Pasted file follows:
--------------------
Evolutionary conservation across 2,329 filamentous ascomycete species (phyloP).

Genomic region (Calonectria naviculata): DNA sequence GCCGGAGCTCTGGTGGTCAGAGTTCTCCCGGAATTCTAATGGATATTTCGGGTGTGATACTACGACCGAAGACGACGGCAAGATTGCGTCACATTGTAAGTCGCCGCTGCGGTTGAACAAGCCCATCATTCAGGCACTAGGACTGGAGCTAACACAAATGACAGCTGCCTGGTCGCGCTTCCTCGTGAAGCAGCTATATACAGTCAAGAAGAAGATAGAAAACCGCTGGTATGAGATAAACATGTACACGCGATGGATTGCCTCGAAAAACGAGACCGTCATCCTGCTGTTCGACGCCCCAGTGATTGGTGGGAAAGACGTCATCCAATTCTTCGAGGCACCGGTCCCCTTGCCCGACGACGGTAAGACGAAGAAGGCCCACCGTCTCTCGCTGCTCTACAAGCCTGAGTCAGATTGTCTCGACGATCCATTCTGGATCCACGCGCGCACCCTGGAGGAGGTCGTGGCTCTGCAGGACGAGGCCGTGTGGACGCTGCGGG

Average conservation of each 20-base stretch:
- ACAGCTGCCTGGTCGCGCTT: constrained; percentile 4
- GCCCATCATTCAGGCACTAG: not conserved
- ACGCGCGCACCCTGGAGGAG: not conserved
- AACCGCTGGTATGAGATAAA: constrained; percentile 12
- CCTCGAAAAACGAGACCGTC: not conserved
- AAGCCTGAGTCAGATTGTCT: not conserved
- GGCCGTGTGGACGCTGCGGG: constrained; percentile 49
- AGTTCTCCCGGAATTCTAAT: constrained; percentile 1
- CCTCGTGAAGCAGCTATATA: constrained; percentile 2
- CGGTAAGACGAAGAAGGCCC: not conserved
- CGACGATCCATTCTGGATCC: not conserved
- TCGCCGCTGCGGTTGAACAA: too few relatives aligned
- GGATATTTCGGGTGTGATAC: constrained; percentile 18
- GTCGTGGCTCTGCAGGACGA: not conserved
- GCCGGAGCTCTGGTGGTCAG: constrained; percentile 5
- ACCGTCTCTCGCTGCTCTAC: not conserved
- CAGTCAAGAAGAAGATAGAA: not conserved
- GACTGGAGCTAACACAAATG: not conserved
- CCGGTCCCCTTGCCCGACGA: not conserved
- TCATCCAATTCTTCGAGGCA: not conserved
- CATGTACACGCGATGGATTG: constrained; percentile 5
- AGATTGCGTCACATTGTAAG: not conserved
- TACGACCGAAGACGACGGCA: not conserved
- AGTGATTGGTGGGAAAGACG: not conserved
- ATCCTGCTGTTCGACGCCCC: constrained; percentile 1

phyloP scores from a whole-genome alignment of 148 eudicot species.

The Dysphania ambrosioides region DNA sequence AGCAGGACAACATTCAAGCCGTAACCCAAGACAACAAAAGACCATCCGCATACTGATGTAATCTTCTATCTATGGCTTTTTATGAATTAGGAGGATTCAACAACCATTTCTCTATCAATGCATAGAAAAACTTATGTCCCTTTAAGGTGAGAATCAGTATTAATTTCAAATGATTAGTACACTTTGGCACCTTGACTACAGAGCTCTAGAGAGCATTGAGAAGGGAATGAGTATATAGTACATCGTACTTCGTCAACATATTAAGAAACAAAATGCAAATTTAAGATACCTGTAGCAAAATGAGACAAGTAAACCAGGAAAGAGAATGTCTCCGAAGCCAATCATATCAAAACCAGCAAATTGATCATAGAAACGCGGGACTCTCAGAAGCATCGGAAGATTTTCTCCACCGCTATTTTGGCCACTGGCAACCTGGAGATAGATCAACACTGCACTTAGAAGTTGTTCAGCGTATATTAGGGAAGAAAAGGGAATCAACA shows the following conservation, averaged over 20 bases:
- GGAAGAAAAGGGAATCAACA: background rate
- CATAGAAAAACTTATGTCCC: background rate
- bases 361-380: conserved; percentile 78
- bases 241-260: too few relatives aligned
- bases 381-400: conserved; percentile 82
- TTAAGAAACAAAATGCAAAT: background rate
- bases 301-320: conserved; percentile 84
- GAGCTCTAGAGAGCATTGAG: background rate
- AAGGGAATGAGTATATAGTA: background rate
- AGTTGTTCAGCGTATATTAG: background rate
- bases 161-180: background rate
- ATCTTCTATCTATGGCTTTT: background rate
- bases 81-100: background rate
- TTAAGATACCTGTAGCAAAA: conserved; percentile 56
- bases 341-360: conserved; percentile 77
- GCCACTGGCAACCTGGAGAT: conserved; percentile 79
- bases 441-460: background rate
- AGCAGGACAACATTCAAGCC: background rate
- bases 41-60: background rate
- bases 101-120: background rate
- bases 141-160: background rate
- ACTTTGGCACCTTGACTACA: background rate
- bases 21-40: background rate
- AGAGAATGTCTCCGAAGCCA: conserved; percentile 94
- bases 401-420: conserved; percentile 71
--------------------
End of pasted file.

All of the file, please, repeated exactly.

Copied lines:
Evolutionary conservation across 2,329 filamentous ascomycete species (phyloP).

Genomic region (Calonectria naviculata): DNA sequence GCCGGAGCTCTGGTGGTCAGAGTTCTCCCGGAATTCTAATGGATATTTCGGGTGTGATACTACGACCGAAGACGACGGCAAGATTGCGTCACATTGTAAGTCGCCGCTGCGGTTGAACAAGCCCATCATTCAGGCACTAGGACTGGAGCTAACACAAATGACAGCTGCCTGGTCGCGCTTCCTCGTGAAGCAGCTATATACAGTCAAGAAGAAGATAGAAAACCGCTGGTATGAGATAAACATGTACACGCGATGGATTGCCTCGAAAAACGAGACCGTCATCCTGCTGTTCGACGCCCCAGTGATTGGTGGGAAAGACGTCATCCAATTCTTCGAGGCACCGGTCCCCTTGCCCGACGACGGTAAGACGAAGAAGGCCCACCGTCTCTCGCTGCTCTACAAGCCTGAGTCAGATTGTCTCGACGATCCATTCTGGATCCACGCGCGCACCCTGGAGGAGGTCGTGGCTCTGCAGGACGAGGCCGTGTGGACGCTGCGGG

Average conservation of each 20-base stretch:
- ACAGCTGCCTGGTCGCGCTT: constrained; percentile 4
- GCCCATCATTCAGGCACTAG: not conserved
- ACGCGCGCACCCTGGAGGAG: not conserved
- AACCGCTGGTATGAGATAAA: constrained; percentile 12
- CCTCGAAAAACGAGACCGTC: not conserved
- AAGCCTGAGTCAGATTGTCT: not conserved
- GGCCGTGTGGACGCTGCGGG: constrained; percentile 49
- AGTTCTCCCGGAATTCTAAT: constrained; percentile 1
- CCTCGTGAAGCAGCTATATA: constrained; percentile 2
- CGGTAAGACGAAGAAGGCCC: not conserved
- CGACGATCCATTCTGGATCC: not conserved
- TCGCCGCTGCGGTTGAACAA: too few relatives aligned
- GGATATTTCGGGTGTGATAC: constrained; percentile 18
- GTCGTGGCTCTGCAGGACGA: not conserved
- GCCGGAGCTCTGGTGGTCAG: constrained; percentile 5
- ACCGTCTCTCGCTGCTCTAC: not conserved
- CAGTCAAGAAGAAGATAGAA: not conserved
- GACTGGAGCTAACACAAATG: not conserved
- CCGGTCCCCTTGCCCGACGA: not conserved
- TCATCCAATTCTTCGAGGCA: not conserved
- CATGTACACGCGATGGATTG: constrained; percentile 5
- AGATTGCGTCACATTGTAAG: not conserved
- TACGACCGAAGACGACGGCA: not conserved
- AGTGATTGGTGGGAAAGACG: not conserved
- ATCCTGCTGTTCGACGCCCC: constrained; percentile 1

phyloP scores from a whole-genome alignment of 148 eudicot species.

The Dysphania ambrosioides region DNA sequence AGCAGGACAACATTCAAGCCGTAACCCAAGACAACAAAAGACCATCCGCATACTGATGTAATCTTCTATCTATGGCTTTTTATGAATTAGGAGGATTCAACAACCATTTCTCTATCAATGCATAGAAAAACTTATGTCCCTTTAAGGTGAGAATCAGTATTAATTTCAAATGATTAGTACACTTTGGCACCTTGACTACAGAGCTCTAGAGAGCATTGAGAAGGGAATGAGTATATAGTACATCGTACTTCGTCAACATATTAAGAAACAAAATGCAAATTTAAGATACCTGTAGCAAAATGAGACAAGTAAACCAGGAAAGAGAATGTCTCCGAAGCCAATCATATCAAAACCAGCAAATTGATCATAGAAACGCGGGACTCTCAGAAGCATCGGAAGATTTTCTCCACCGCTATTTTGGCCACTGGCAACCTGGAGATAGATCAACACTGCACTTAGAAGTTGTTCAGCGTATATTAGGGAAGAAAAGGGAATCAACA shows the following conservation, averaged over 20 bases:
- GGAAGAAAAGGGAATCAACA: background rate
- CATAGAAAAACTTATGTCCC: background rate
- bases 361-380: conserved; percentile 78
- bases 241-260: too few relatives aligned
- bases 381-400: conserved; percentile 82
- TTAAGAAACAAAATGCAAAT: background rate
- bases 301-320: conserved; percentile 84
- GAGCTCTAGAGAGCATTGAG: background rate
- AAGGGAATGAGTATATAGTA: background rate
- AGTTGTTCAGCGTATATTAG: background rate
- bases 161-180: background rate
- ATCTTCTATCTATGGCTTTT: background rate
- bases 81-100: background rate
- TTAAGATACCTGTAGCAAAA: conserved; percentile 56
- bases 341-360: conserved; percentile 77
- GCCACTGGCAACCTGGAGAT: conserved; percentile 79
- bases 441-460: background rate
- AGCAGGACAACATTCAAGCC: background rate
- bases 41-60: background rate
- bases 101-120: background rate
- bases 141-160: background rate
- ACTTTGGCACCTTGACTACA: background rate
- bases 21-40: background rate
- AGAGAATGTCTCCGAAGCCA: conserved; percentile 94
- bases 401-420: conserved; percentile 71